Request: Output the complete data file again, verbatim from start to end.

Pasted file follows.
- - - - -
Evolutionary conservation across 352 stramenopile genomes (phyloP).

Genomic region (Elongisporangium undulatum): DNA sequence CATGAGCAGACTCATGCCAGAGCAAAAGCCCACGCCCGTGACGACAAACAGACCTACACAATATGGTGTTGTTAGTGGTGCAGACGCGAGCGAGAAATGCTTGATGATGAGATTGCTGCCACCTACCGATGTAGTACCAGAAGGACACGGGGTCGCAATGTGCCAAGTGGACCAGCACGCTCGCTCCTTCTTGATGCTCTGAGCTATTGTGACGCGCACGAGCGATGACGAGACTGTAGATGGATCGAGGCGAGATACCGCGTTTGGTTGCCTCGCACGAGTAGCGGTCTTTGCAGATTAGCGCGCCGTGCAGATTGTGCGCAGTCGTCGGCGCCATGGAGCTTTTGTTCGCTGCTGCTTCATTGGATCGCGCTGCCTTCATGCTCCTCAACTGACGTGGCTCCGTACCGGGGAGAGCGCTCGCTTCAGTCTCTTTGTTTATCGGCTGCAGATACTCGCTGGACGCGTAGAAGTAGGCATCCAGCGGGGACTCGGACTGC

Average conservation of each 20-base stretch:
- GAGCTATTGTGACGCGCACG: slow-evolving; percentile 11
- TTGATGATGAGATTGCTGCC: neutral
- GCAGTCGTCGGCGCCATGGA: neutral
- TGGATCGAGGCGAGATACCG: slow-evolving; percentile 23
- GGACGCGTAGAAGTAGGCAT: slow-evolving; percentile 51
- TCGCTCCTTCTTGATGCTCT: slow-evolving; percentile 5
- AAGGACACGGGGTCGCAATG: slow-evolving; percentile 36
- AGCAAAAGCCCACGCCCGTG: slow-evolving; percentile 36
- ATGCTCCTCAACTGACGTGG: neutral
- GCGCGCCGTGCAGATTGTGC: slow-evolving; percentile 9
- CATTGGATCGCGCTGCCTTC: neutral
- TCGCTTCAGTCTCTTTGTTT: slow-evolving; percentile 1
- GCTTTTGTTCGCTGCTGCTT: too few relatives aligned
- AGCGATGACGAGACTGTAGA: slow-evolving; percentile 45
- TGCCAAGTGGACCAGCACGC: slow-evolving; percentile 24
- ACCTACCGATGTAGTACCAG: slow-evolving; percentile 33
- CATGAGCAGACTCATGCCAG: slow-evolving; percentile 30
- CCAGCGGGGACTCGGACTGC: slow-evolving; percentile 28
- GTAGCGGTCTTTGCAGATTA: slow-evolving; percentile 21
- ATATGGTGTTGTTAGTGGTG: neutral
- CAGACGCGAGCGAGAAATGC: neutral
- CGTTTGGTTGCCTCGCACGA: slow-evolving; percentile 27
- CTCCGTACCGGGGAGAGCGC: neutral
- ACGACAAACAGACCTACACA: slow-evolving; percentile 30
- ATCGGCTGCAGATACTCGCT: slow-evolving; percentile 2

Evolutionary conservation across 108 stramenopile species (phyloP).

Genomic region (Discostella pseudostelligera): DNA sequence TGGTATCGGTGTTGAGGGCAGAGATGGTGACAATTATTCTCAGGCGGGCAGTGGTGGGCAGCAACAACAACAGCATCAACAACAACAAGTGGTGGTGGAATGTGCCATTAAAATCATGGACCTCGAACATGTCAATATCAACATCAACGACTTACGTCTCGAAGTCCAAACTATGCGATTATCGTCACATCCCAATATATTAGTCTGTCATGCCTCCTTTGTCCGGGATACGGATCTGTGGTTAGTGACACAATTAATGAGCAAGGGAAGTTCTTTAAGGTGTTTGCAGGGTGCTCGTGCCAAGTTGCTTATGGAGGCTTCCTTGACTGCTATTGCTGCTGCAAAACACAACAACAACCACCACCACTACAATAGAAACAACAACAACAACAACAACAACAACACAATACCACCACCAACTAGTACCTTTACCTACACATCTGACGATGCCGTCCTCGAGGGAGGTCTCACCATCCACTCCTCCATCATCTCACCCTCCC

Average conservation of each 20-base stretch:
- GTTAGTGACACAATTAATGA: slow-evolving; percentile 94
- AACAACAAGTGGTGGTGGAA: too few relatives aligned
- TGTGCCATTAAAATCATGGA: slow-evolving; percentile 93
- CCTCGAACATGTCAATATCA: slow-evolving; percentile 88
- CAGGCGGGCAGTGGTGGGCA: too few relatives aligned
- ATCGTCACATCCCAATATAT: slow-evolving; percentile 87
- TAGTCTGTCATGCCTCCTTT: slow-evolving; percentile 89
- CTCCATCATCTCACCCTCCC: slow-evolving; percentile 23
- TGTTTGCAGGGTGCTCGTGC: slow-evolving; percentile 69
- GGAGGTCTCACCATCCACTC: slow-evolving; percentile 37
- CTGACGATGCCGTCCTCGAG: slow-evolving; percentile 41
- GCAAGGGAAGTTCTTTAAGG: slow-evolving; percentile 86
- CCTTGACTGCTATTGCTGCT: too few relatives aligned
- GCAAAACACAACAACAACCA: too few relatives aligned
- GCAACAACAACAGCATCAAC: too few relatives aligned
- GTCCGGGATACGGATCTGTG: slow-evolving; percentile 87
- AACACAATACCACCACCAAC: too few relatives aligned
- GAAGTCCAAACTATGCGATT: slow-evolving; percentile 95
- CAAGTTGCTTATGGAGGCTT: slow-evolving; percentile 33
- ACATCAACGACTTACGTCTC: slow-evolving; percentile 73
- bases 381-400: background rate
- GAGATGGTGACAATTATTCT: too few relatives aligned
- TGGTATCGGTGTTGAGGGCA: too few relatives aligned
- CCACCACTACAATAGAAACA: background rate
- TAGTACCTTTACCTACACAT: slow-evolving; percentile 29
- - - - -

Evolutionary conservation across 352 stramenopile genomes (phyloP).

Genomic region (Elongisporangium undulatum): DNA sequence CATGAGCAGACTCATGCCAGAGCAAAAGCCCACGCCCGTGACGACAAACAGACCTACACAATATGGTGTTGTTAGTGGTGCAGACGCGAGCGAGAAATGCTTGATGATGAGATTGCTGCCACCTACCGATGTAGTACCAGAAGGACACGGGGTCGCAATGTGCCAAGTGGACCAGCACGCTCGCTCCTTCTTGATGCTCTGAGCTATTGTGACGCGCACGAGCGATGACGAGACTGTAGATGGATCGAGGCGAGATACCGCGTTTGGTTGCCTCGCACGAGTAGCGGTCTTTGCAGATTAGCGCGCCGTGCAGATTGTGCGCAGTCGTCGGCGCCATGGAGCTTTTGTTCGCTGCTGCTTCATTGGATCGCGCTGCCTTCATGCTCCTCAACTGACGTGGCTCCGTACCGGGGAGAGCGCTCGCTTCAGTCTCTTTGTTTATCGGCTGCAGATACTCGCTGGACGCGTAGAAGTAGGCATCCAGCGGGGACTCGGACTGC

Average conservation of each 20-base stretch:
- GAGCTATTGTGACGCGCACG: slow-evolving; percentile 11
- TTGATGATGAGATTGCTGCC: neutral
- GCAGTCGTCGGCGCCATGGA: neutral
- TGGATCGAGGCGAGATACCG: slow-evolving; percentile 23
- GGACGCGTAGAAGTAGGCAT: slow-evolving; percentile 51
- TCGCTCCTTCTTGATGCTCT: slow-evolving; percentile 5
- AAGGACACGGGGTCGCAATG: slow-evolving; percentile 36
- AGCAAAAGCCCACGCCCGTG: slow-evolving; percentile 36
- ATGCTCCTCAACTGACGTGG: neutral
- GCGCGCCGTGCAGATTGTGC: slow-evolving; percentile 9
- CATTGGATCGCGCTGCCTTC: neutral
- TCGCTTCAGTCTCTTTGTTT: slow-evolving; percentile 1
- GCTTTTGTTCGCTGCTGCTT: too few relatives aligned
- AGCGATGACGAGACTGTAGA: slow-evolving; percentile 45
- TGCCAAGTGGACCAGCACGC: slow-evolving; percentile 24
- ACCTACCGATGTAGTACCAG: slow-evolving; percentile 33
- CATGAGCAGACTCATGCCAG: slow-evolving; percentile 30
- CCAGCGGGGACTCGGACTGC: slow-evolving; percentile 28
- GTAGCGGTCTTTGCAGATTA: slow-evolving; percentile 21
- ATATGGTGTTGTTAGTGGTG: neutral
- CAGACGCGAGCGAGAAATGC: neutral
- CGTTTGGTTGCCTCGCACGA: slow-evolving; percentile 27
- CTCCGTACCGGGGAGAGCGC: neutral
- ACGACAAACAGACCTACACA: slow-evolving; percentile 30
- ATCGGCTGCAGATACTCGCT: slow-evolving; percentile 2

Evolutionary conservation across 108 stramenopile species (phyloP).

Genomic region (Discostella pseudostelligera): DNA sequence TGGTATCGGTGTTGAGGGCAGAGATGGTGACAATTATTCTCAGGCGGGCAGTGGTGGGCAGCAACAACAACAGCATCAACAACAACAAGTGGTGGTGGAATGTGCCATTAAAATCATGGACCTCGAACATGTCAATATCAACATCAACGACTTACGTCTCGAAGTCCAAACTATGCGATTATCGTCACATCCCAATATATTAGTCTGTCATGCCTCCTTTGTCCGGGATACGGATCTGTGGTTAGTGACACAATTAATGAGCAAGGGAAGTTCTTTAAGGTGTTTGCAGGGTGCTCGTGCCAAGTTGCTTATGGAGGCTTCCTTGACTGCTATTGCTGCTGCAAAACACAACAACAACCACCACCACTACAATAGAAACAACAACAACAACAACAACAACAACACAATACCACCACCAACTAGTACCTTTACCTACACATCTGACGATGCCGTCCTCGAGGGAGGTCTCACCATCCACTCCTCCATCATCTCACCCTCCC

Average conservation of each 20-base stretch:
- GTTAGTGACACAATTAATGA: slow-evolving; percentile 94
- AACAACAAGTGGTGGTGGAA: too few relatives aligned
- TGTGCCATTAAAATCATGGA: slow-evolving; percentile 93
- CCTCGAACATGTCAATATCA: slow-evolving; percentile 88
- CAGGCGGGCAGTGGTGGGCA: too few relatives aligned
- ATCGTCACATCCCAATATAT: slow-evolving; percentile 87
- TAGTCTGTCATGCCTCCTTT: slow-evolving; percentile 89
- CTCCATCATCTCACCCTCCC: slow-evolving; percentile 23
- TGTTTGCAGGGTGCTCGTGC: slow-evolving; percentile 69
- GGAGGTCTCACCATCCACTC: slow-evolving; percentile 37
- CTGACGATGCCGTCCTCGAG: slow-evolving; percentile 41
- GCAAGGGAAGTTCTTTAAGG: slow-evolving; percentile 86
- CCTTGACTGCTATTGCTGCT: too few relatives aligned
- GCAAAACACAACAACAACCA: too few relatives aligned
- GCAACAACAACAGCATCAAC: too few relatives aligned
- GTCCGGGATACGGATCTGTG: slow-evolving; percentile 87
- AACACAATACCACCACCAAC: too few relatives aligned
- GAAGTCCAAACTATGCGATT: slow-evolving; percentile 95
- CAAGTTGCTTATGGAGGCTT: slow-evolving; percentile 33
- ACATCAACGACTTACGTCTC: slow-evolving; percentile 73
- bases 381-400: background rate
- GAGATGGTGACAATTATTCT: too few relatives aligned
- TGGTATCGGTGTTGAGGGCA: too few relatives aligned
- CCACCACTACAATAGAAACA: background rate
- TAGTACCTTTACCTACACAT: slow-evolving; percentile 29